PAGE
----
Healthcare organizations should measure and track patient-centeredness and cultural competence to ensure high-quality care. his highlights the importance of having culturally competent leaders who can effectively mediate and understand different cultural paradigms, as it positively impacts the cultural competency of medical personnel. Therefore, investing in leadership development programs that focus on cultural competence may ultimately improve healthcare outcomes for diverse patient populations. Saha et al. (2008), U. S. Department of Health & Human Services, Office of Minority Affairs. (2007)


Ways to developing cultural competence in health care:

  Some ways to develop cultural competence in health care include attending cultural competency trainings, seeking out resources and information on different cultures, and engaging in open and respectful communication with patients from diverse backgrounds.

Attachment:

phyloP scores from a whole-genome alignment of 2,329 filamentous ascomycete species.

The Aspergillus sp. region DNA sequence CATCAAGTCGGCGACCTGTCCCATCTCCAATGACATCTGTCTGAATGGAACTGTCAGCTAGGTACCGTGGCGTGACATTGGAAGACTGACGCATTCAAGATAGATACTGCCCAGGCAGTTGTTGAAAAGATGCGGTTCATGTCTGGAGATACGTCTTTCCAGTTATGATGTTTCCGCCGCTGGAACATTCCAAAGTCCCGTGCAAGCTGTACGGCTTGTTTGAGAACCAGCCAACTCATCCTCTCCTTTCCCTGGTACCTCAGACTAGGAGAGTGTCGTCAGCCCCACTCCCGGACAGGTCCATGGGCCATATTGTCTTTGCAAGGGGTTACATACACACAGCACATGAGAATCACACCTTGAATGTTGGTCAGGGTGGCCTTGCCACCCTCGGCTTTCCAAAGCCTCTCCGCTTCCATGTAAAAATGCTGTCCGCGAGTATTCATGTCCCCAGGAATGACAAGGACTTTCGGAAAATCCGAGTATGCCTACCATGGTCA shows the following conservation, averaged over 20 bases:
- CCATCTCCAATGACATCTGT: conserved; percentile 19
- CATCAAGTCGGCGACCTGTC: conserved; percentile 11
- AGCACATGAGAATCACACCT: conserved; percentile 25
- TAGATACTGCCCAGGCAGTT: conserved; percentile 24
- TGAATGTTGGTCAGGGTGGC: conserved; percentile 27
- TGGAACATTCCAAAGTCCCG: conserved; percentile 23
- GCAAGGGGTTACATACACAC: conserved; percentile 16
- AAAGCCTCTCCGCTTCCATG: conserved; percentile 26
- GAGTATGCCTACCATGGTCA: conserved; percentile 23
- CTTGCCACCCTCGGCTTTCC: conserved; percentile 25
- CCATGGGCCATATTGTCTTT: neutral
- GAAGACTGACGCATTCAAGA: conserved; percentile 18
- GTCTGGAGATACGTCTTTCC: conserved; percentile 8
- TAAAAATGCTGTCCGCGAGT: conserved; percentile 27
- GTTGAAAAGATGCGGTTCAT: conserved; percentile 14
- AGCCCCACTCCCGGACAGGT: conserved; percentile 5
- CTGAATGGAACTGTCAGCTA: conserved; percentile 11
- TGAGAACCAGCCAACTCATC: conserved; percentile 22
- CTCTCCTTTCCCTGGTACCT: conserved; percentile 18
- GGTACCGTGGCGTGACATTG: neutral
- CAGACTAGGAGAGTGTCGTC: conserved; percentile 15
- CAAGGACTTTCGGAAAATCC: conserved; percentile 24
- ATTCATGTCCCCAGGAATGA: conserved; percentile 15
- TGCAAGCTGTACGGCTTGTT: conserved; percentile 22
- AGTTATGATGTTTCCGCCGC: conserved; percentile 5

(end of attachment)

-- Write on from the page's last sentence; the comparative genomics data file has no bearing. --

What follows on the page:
It is also important to recognize and challenge one's own biases and assumptions in order to provide equitable care to all patients.

The front-line health care provider needs to implement the main elements while providing culturally competent care, such as awareness,  knowledge,  skill, and cultural encounter.

Cultural competency is an ongoing learning process and assessment. Every health organization should perform a cultural self-assessment and determining their own strengths and weaknesses

The United States of the Department of Health and Human Services establishing a blueprint national culturally and linguistically appropriate service standards for health care organizations.

 These standards provide guidance on how to provide effective, equitable, and respectful care to diverse populations. By following these standards, organizations can improve their cultural competence and better serve their patients or clients.